Sunday 23 January 2011

Data and there's a lot of it?

Over recent years data has exploded especially driven by the real time web and media. With this comes a number of problems for many businesses and people: tracking, monitoring, understanding, engaging with it and filtering noise. Having Google Analytics or some other on site monitoring tool installed on your site, ensuring you have registered with the various search engine and their webmaster tools goes some way into understanding what's happening on your site and identifying problems. But what this does not tackle what is being said on the wider web keeping an eye on what your competitors are up to, tackling outbursts by clients or customers or any of the many other things I am sure you can think of that happen every day day on the web.

Trying to solve these problems is not straight forward especially as the data keeps on growing. One company offering an abstracted layer on top of this to help simplify the problem is Mediasift. I first became aware of Mediasift or as it was called then about 3 years ago while at a British Computer Society event on Pro-Blogging. One of the attendees was a man called Nick Halstead and during the talk he mentioned his company which curated channels based around RSS feeds from blogs making it easy for anyone to find content they were interested in and follow as well as comment on it.

This was a great idea as it solved the what is RSS question most people who don't have a technical understanding of the web have as well as that odd orange icon that appears in the address bar my parents ask about. With that I signed up to use it as soon as it came out and it provide me with some new resources to follow and help me to discover new content quickly. However around the same time on the internet another service was gaining traction Twitter (I think Nick was even using during the talk!).

So out of Twitter and their great API came TweetMeMe as far as I can tell this was a great success and still is with sites such as mashable using their retweet button. The following is taken straight from the Tweetmeme site but expalins their offering much better than i could:

"TweetMeme is a service which aggregates all the popular links on Twitter to determine which links are popular. TweetMeme categorises these links into Categories, Subcategories and Channels, making it easy to filter out the noise to find what you're interested in."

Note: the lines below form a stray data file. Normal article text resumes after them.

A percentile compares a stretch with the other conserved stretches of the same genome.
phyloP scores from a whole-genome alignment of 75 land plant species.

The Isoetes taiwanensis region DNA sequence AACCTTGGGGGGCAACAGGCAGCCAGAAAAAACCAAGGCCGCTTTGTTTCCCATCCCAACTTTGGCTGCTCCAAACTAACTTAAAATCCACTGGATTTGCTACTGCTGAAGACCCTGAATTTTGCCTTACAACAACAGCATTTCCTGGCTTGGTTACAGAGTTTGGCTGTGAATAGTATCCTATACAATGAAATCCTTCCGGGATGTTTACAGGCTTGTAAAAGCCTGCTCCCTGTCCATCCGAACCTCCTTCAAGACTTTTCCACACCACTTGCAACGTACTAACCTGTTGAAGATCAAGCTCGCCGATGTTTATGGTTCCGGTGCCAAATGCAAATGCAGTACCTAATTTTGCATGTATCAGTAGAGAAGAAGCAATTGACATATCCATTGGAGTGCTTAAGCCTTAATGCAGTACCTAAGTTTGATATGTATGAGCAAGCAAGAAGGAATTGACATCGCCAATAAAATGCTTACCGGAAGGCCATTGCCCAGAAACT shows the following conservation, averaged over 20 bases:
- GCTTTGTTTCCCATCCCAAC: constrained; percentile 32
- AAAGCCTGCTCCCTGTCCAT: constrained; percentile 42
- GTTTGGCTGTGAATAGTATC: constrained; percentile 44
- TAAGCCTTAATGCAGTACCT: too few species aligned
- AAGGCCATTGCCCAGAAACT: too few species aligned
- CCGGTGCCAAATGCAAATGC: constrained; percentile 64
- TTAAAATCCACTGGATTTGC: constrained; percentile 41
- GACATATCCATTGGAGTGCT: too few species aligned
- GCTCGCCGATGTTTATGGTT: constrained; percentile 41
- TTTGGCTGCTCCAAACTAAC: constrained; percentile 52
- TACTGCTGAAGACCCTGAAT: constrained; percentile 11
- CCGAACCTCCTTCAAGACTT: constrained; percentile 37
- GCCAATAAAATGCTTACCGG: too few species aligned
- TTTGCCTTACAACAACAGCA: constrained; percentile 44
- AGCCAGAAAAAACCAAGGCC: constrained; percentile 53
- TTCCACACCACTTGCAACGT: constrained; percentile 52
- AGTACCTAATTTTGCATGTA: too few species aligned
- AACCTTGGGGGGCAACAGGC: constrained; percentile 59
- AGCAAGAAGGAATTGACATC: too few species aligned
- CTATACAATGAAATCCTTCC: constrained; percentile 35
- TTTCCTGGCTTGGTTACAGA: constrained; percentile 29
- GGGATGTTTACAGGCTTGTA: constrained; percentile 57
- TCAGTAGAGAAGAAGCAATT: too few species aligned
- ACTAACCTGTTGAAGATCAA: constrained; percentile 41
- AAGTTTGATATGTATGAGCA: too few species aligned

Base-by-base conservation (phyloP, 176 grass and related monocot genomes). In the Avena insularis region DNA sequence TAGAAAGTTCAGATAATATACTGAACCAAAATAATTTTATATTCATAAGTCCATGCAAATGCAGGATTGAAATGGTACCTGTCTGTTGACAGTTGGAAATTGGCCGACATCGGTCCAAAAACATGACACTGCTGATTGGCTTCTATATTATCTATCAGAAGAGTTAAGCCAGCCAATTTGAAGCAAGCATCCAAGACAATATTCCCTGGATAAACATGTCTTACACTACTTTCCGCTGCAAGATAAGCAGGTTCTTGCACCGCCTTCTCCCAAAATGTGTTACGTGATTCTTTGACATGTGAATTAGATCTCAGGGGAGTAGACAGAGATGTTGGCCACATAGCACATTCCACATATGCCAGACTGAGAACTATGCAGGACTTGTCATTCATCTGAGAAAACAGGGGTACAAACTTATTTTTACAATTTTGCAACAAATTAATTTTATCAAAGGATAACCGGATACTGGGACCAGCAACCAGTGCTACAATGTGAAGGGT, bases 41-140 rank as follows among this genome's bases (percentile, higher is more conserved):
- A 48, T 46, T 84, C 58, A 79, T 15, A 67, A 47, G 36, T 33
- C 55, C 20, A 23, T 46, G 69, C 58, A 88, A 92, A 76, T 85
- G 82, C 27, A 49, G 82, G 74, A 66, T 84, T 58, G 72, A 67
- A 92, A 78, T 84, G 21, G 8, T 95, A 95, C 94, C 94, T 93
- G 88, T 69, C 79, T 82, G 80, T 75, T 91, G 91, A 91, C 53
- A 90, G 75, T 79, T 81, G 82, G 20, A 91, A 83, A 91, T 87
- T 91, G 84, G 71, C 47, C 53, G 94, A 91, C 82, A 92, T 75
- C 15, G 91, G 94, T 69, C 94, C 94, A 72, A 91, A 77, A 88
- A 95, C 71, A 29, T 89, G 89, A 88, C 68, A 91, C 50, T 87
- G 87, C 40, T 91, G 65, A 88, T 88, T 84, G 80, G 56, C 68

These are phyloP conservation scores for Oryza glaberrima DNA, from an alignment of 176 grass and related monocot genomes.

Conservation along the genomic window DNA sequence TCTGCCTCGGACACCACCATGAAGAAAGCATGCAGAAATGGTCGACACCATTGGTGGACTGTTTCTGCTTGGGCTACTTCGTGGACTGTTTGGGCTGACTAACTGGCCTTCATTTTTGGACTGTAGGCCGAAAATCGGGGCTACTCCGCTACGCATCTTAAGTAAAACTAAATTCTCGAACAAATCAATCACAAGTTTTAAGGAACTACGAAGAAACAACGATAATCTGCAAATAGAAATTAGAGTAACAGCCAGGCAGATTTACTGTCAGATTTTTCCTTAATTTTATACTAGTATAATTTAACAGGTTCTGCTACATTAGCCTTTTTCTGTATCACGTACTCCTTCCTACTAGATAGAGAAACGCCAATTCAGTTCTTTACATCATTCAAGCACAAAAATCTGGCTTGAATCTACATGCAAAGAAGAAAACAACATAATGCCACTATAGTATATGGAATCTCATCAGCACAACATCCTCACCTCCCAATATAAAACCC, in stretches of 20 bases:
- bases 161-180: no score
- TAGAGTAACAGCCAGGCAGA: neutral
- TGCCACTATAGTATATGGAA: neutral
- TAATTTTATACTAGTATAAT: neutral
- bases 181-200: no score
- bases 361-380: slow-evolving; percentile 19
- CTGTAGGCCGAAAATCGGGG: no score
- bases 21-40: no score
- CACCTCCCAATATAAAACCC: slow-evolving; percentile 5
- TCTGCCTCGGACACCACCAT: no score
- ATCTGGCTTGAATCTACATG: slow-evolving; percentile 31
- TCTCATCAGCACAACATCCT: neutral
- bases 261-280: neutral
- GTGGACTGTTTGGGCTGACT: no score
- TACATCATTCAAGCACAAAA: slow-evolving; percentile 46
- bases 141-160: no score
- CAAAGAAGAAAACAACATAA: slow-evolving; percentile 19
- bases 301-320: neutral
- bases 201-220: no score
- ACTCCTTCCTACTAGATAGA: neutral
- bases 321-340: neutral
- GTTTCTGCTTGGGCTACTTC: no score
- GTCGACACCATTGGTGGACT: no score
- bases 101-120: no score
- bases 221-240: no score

So this leads nicely on to Datasift a new web service (SAAS) going through Alpha testing at the moment I was lucky enough to get an Alpha invite and before Christmas was playing with the service, which is fantastic! So the problem I opened with all that data, many different API's to learn and it being difficult to get started with suddenly starts to get a little easier.

Datasift pulls in data from all over the web: Twitter, Myspace, Digg, Wordpress, Buzz, Six Apart and Facebook were listed last time I looked. As you can see they pretty much cover some of the top social destinations on the web, and I am sure the number of sources will continue to grow. The key thing to think about here is Datasift now provide a one stop shop for all that public data, so that's one API to learn and integrate with (*time saver)

One concern I had was that it was going to be difficult to get started, this turned out to be miss judged. If you are an Excel "guru" or have a basic understanding of SQL using Curated Stream Definition Language (CSDL) - (it was FSDL last time logged in so things are moving a long quiet quickly) is nice and straight forward. I had a great stream up and running in less than an hour doing something basic -  pulling job references from multiple sources.

Once you have something simple in place its time to read the documentation as they allow you to do all sorts of great things with the data such as play with geo information, look at influence metrics provide by sources such as PeerIndex and Klout. Streams can also be plugged together (using a unique ID called a Definition) this means you can build one plug another on to it to quickly iterate on ideas. The software also has a published list of Streams people have shared which anyone can build on or use.

Here is a quick example so you get a small idea of what its like to create a Stream:

((twitter.text contains_word "SEO" or twitter.text contains_word "SEM") and not twitter.text contains "guru") and language.tag == "en"

That would produce a list of all the tweets containing either SEO or SEM and nothing to do with the word guru in English. Now you have that how about only those people classed as influencers easy: